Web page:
Please sit down. Get your pencil. No, you can’t use pen. I need you to focus. Yes, you can sharpen your pencil. Okay, go to the bathroom—quickly. You need to go back and wash your hands. And flush. Now, please sit down. You need your pencil. Did you seriously just break your pencil…?
This is the homework dance I do with my 1st grader everyday after school. It’s our least favorite time together. On the car ride home, she joyfully tells me which boys chased her on the playground, who was assigned the coveted position of line leader for the day and who “moved their clip down”—the disciplinary equivalent of spending a day in the stockades. When we get home, she skips into the house, hugs the cat and singsongs, “Can I go play outside?”
“Yes—after you do your homework.”
And with that my good-natured 7-year-old transforms into a depressed, apathetic sloth of a child. Dress her in a black Morrissey T-shirt and she could easily be mistaken for a 50-inch package of pure teenage angst. She suddenly loses the ability to read. Her spine can no longer support the weight of her body. Watching her write her name on her paper is like watching someone try to put toothpaste back in the tube. And this is a child who excels in school—who likes school.
“I’m just so tired,” she complains.
Ah, yes, the complex life of a first grader. At her complaint I want to launch into a diatribe on taxes, mortgages and why-oh-why can’t Daddy unload the dishwasher, but instead I resist the urge knowing that it’s not about me—when dealing with a 7-year-old, it is and probably won’t be again for the rest of my life.
Contrary to her claim, she’s not tired. If I set her loose outside, she’d do wind sprints for the next two hours, her jacket billowing in the wind like a resistance parachute. No, she’s tired of listening. Of obeying. Of working. But guess what? The compensation for unemployed 7-year-olds is hovering right around the worth of a stale animal cracker with broken legs. So let’s get back to work.
That said, I don’t want to become the Southern equivalent of a “Dragon Mom” (would that be an “Alligator Mom?”). I want my child to have a healthy relationship with homework, and by extension, me.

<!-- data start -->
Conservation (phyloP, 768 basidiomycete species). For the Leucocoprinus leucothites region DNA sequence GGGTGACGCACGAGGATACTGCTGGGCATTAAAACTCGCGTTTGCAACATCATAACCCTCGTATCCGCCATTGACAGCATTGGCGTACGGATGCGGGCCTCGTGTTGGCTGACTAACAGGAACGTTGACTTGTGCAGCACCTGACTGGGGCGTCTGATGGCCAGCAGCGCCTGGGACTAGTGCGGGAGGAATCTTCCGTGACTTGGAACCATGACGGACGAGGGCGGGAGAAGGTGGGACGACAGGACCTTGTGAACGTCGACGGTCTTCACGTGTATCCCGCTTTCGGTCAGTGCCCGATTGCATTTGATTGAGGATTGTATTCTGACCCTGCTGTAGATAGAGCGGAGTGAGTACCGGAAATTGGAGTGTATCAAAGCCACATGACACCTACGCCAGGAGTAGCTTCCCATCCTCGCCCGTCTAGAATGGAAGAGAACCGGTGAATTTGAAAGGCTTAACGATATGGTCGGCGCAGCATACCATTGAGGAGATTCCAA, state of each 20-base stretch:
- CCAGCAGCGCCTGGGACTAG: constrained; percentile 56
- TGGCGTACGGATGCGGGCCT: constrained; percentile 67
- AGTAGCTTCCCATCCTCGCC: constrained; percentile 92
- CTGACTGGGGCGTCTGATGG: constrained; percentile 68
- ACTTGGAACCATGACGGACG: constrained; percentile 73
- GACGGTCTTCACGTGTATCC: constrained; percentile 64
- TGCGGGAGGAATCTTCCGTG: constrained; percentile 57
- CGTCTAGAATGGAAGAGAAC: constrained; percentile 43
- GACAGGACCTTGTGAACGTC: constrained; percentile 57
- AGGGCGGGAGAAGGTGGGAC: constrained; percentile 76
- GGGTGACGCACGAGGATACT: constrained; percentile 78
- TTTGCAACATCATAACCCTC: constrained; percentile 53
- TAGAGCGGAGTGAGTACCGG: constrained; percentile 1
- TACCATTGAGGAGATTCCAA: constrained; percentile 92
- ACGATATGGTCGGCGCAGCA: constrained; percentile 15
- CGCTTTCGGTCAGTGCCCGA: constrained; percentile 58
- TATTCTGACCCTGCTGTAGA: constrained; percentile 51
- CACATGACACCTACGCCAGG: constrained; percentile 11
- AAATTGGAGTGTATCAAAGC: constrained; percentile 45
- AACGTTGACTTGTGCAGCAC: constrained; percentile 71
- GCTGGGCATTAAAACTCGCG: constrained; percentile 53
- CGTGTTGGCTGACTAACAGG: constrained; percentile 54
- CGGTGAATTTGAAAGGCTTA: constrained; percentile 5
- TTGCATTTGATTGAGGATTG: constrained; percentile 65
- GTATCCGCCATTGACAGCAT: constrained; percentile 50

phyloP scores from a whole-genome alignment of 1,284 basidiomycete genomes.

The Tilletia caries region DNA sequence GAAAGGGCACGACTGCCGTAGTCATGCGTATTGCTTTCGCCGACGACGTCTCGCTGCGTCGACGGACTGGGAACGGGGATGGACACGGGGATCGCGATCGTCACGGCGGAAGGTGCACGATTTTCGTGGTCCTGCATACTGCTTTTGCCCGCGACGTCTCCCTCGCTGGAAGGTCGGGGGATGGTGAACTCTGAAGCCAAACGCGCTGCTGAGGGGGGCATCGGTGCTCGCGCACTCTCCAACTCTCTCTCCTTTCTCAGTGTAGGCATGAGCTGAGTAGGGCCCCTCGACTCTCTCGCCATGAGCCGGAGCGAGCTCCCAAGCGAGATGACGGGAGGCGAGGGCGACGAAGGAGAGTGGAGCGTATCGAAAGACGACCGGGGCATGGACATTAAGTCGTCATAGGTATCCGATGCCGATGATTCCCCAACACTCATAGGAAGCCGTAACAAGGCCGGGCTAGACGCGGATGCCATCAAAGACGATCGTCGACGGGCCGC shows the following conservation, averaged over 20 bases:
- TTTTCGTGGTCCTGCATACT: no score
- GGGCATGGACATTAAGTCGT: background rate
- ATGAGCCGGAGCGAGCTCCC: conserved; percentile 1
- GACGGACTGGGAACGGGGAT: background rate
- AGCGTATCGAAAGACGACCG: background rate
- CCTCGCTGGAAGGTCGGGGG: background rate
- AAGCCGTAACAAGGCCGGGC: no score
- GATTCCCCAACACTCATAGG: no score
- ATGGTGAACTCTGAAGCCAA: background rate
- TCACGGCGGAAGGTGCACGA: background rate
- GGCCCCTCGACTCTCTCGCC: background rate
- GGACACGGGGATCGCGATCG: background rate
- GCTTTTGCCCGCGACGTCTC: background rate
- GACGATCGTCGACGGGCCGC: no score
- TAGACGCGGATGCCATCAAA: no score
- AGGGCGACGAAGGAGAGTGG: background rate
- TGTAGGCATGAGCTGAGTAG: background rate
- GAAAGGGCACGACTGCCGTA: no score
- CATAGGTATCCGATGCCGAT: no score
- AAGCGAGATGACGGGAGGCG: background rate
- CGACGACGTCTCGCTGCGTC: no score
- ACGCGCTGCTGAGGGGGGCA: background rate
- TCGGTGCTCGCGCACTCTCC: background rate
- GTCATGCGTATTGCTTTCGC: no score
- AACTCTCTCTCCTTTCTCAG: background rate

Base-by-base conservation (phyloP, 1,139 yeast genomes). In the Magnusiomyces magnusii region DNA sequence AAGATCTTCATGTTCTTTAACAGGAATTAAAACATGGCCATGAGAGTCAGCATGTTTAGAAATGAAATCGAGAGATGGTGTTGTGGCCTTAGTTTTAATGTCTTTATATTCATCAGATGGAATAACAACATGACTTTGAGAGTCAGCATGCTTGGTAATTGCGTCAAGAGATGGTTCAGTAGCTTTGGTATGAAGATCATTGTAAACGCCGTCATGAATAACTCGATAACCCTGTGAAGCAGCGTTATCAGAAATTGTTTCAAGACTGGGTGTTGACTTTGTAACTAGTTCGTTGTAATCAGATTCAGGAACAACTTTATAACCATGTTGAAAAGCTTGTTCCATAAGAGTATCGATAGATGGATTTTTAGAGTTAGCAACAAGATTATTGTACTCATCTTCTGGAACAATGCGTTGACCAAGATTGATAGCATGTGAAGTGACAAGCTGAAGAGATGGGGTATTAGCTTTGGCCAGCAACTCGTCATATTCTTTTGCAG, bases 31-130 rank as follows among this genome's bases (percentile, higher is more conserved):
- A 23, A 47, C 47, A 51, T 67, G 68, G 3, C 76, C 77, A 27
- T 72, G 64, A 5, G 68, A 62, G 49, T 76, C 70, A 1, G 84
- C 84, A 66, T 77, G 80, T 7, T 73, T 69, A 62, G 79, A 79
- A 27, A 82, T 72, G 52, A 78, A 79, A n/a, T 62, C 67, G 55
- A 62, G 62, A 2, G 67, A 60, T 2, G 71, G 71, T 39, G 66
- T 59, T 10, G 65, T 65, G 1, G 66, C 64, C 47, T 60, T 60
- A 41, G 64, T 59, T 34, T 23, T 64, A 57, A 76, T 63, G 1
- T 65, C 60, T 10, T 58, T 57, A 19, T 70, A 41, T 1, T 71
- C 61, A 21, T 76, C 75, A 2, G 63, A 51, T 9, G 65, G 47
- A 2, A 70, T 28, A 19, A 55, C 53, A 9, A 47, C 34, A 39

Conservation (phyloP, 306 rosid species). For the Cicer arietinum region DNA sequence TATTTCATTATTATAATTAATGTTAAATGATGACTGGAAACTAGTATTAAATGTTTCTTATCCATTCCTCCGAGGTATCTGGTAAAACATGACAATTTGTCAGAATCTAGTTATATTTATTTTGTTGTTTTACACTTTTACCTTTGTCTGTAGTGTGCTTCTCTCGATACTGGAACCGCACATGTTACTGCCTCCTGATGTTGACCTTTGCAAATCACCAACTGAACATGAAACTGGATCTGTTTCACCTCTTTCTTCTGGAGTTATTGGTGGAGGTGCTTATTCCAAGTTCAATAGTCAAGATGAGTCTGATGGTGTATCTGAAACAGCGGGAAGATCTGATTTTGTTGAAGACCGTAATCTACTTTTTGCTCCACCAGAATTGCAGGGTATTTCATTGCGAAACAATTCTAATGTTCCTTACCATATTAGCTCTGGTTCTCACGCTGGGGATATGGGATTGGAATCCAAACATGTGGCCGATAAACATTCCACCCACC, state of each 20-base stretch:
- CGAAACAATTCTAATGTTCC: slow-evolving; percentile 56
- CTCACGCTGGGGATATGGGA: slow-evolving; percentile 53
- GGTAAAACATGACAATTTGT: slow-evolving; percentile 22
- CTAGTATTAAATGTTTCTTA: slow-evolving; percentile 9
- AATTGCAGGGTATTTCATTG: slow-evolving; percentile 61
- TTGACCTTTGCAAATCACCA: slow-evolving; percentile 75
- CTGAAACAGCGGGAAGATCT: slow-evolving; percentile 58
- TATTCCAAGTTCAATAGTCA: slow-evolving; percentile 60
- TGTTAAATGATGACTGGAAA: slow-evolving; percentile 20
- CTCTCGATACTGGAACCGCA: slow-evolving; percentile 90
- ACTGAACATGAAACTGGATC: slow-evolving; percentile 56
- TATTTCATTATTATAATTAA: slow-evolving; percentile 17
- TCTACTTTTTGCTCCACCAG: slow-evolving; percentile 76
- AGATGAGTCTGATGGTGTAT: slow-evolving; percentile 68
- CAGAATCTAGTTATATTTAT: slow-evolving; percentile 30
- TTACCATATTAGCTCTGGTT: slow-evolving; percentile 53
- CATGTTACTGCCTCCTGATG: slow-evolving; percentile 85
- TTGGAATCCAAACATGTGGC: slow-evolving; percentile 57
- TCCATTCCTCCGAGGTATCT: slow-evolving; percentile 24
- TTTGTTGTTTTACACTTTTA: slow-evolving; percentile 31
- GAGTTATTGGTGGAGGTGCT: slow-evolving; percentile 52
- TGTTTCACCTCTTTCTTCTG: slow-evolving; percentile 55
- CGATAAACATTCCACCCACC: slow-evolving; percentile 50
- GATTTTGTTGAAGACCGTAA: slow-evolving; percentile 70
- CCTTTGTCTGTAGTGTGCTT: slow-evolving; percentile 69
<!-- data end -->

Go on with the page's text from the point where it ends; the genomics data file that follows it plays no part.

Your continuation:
This year I’ve learned a couple of lessons about making the homework experience slightly bearable.
Set the mood.
Imagine being woken up in the morning with your boss standing over your bed demanding that you draft a report in the next five minutes. Everyone needs some transition time. After a whirlwind day of school, my daughter needs a few minutes to get settled—time to take off her shoes and enjoy a snack—instead of me greeting her at the door with pencil and paper in hand.
Make it (relatively) fun.
This is a little bit like making a visit to the dentist seem like a visit from Santa, but there are ways. I’ll line up her collection of Barbies to illustrate mathematic equations and I’ll play-act the stories we read to the embarrassment of SAG members everywhere.
Let it go.
Sort of. It’s homework, not a scholarship application to Harvard. If she writes, “The buney hops akros the rode,” I don’t need to go into hypercorrect mode—a particular challenge to an English major, or really anyone who has respect for the English language. If she wants to do her homework on her own, so be it. And, in the end, if we’re running into minute 40 of what should be a 5-minute worksheet, I’ve learned to calmly walk away and in my best passive-aggressive tone say, “That’s fine. Tomorrow when you go to school you can explain to your teacher that you didn’t want to do it.”
Luckily, she doesn’t call my bluff. If she did, I’d be completing her homework with my left hand at midnight. Instead, she grabs her pencil (finally!) and buckles down.
Like potty training and discipline, the best approach to homework differs from child to child. You have to know what motivates your child and use it to your advantage. And most important, stick with it.
One year down, 17 to go.